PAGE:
An often-overlooked example of this growing debt is a failure to actively manage and optimize IP addresses and Domain Name System (DNS) configurations—the very pillars of corporate network communication. Internet service providers (ISPs) of dedicated Internet access (DIA) to businesses would often assign blocks of addresses to customers. If those customers ever cancel or change providers, there's often a clean-up process to recover those resources. Businesses going through reorganizations or mergers and acquisitions may lose track (or may never have had good records) of IP address ranges. Security policies and routing policies may then become outdated, leaving an IP address hijacker a window inside the perimeter security measures. Companies using Network Address Translation (NAT) or Carrier-Grade NAT (CGNAT) to share one IP address among many devices may find that those functions, which edit data packets in flight, create unexpected failure modes. Sometimes, they hide problems, such as when malware or address snooping is happening within the boundary of the NAT. 

Bank Four Zeros Crucial for Banking Resilience, says Huawei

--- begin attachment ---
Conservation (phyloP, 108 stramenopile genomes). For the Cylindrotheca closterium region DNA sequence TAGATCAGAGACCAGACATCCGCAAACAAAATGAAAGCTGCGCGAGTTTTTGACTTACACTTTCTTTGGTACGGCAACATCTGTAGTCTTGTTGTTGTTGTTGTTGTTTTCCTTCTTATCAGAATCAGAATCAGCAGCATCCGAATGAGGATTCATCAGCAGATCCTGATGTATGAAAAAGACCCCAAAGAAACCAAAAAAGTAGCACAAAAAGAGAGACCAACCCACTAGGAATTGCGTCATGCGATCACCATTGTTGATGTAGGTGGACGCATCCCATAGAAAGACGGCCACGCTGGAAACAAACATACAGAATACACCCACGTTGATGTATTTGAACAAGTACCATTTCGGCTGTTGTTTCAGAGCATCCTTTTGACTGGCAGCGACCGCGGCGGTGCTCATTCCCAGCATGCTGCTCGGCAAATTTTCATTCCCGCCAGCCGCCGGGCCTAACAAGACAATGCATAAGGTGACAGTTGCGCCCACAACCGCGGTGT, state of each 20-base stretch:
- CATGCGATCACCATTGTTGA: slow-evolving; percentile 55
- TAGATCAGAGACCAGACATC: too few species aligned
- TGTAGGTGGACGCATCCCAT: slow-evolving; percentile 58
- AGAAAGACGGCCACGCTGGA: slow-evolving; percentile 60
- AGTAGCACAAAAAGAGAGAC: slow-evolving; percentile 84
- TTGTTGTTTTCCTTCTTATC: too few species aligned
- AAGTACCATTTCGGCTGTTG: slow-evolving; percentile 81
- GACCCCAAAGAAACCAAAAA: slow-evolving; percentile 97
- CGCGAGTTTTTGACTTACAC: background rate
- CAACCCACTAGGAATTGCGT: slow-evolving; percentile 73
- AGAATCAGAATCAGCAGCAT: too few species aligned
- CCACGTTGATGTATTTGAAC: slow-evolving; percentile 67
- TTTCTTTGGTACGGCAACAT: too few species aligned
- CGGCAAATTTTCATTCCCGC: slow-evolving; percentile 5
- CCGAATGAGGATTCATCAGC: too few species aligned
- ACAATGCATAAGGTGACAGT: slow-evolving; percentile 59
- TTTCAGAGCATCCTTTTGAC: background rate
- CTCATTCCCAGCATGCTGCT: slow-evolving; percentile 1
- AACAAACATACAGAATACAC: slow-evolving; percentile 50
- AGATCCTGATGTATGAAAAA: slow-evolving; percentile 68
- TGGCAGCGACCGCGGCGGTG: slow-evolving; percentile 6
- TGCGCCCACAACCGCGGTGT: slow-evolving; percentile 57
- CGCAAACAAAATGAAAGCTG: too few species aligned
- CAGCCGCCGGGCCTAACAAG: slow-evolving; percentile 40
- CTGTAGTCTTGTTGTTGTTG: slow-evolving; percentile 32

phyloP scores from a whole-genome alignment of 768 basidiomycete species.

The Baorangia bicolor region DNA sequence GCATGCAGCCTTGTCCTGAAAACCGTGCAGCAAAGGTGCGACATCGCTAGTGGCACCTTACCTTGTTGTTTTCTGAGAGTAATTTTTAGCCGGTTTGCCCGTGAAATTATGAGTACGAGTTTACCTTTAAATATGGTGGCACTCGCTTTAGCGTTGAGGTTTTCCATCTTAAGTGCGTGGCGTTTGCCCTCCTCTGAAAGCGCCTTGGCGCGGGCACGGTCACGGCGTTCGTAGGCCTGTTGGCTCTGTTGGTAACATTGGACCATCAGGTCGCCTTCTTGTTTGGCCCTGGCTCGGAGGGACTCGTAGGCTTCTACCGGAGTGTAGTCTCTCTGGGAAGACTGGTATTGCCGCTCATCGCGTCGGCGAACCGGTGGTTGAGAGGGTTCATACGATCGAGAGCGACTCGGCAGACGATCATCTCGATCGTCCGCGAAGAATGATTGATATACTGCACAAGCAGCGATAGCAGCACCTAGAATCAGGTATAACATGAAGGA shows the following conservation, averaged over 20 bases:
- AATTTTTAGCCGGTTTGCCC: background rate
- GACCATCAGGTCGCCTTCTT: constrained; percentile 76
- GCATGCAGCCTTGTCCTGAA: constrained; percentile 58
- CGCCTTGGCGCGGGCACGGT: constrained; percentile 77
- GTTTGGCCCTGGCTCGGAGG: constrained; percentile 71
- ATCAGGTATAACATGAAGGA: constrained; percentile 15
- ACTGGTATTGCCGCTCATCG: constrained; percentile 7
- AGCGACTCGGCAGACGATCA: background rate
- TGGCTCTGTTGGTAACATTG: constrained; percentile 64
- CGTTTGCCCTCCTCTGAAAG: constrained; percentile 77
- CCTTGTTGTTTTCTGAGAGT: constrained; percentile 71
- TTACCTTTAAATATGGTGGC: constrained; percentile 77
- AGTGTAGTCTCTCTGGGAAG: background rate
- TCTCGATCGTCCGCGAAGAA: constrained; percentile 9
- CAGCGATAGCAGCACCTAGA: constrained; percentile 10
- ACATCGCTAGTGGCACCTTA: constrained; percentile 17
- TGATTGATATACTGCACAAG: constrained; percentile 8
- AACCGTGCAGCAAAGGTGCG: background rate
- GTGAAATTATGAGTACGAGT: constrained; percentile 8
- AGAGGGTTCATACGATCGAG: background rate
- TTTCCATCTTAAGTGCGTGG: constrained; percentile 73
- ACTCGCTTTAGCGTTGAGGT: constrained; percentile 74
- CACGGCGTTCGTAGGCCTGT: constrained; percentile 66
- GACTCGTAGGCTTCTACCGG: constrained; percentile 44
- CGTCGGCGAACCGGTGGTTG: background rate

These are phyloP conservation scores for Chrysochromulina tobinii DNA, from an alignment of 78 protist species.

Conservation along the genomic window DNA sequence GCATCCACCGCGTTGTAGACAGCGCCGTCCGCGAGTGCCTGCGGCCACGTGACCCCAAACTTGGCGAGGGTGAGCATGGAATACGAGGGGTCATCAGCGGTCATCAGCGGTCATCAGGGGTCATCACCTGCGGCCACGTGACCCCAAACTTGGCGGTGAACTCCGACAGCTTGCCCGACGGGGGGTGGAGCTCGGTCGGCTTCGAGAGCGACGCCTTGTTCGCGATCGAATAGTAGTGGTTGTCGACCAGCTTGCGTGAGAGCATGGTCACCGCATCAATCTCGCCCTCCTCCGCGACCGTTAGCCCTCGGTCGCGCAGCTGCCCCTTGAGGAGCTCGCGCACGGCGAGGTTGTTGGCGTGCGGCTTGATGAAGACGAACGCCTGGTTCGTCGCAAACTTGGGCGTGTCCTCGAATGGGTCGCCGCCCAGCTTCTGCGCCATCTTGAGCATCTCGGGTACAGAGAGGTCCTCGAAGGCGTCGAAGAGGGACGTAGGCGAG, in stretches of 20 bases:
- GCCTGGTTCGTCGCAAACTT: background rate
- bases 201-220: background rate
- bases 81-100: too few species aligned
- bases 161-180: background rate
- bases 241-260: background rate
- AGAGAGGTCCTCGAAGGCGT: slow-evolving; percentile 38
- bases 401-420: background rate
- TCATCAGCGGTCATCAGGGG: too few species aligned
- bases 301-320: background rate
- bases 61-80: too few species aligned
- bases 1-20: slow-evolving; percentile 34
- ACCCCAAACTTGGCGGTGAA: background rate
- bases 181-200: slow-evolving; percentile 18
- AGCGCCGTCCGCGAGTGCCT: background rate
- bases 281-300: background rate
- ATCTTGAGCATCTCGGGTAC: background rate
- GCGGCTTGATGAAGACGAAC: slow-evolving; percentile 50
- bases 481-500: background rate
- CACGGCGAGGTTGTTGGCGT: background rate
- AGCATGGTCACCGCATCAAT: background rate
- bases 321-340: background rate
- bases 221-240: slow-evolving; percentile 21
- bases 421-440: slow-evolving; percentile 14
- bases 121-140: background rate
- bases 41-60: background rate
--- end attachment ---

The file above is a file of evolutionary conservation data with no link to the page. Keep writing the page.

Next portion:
“Banking Everywhere means that, from a technology point of view, we have to make sure that any transactions should 100% not result in any problems or risks. It’s not easy. For example, on the Tube in London, how do you deliver 5G to enable transactions? Banking Everywhere is easy to say, but hard to do.” Cao highlights the high availability and easy migration of GaussDB. He says after GaussDB was deployed in one of the biggest banks in China, the recovery time objective (RTO) was slashed to 120 seconds – a world-leading level. He says Huawei is working on reducing this to just 30 seconds. ... “Some banks say we are in the AI era, some say the intelligent era, some say the open banking era, but a lot of banks still struggle working with a traditional model. So today it is like a multi-generational industry,” he says. “On the one hand, exciting things are coming, like Gen AI, and we have to be prepared. We have to be realistic to see what challenges we face today. If a bank is not resilient enough, it’s very hard to embrace Gen AI, or any intelligent opportunities.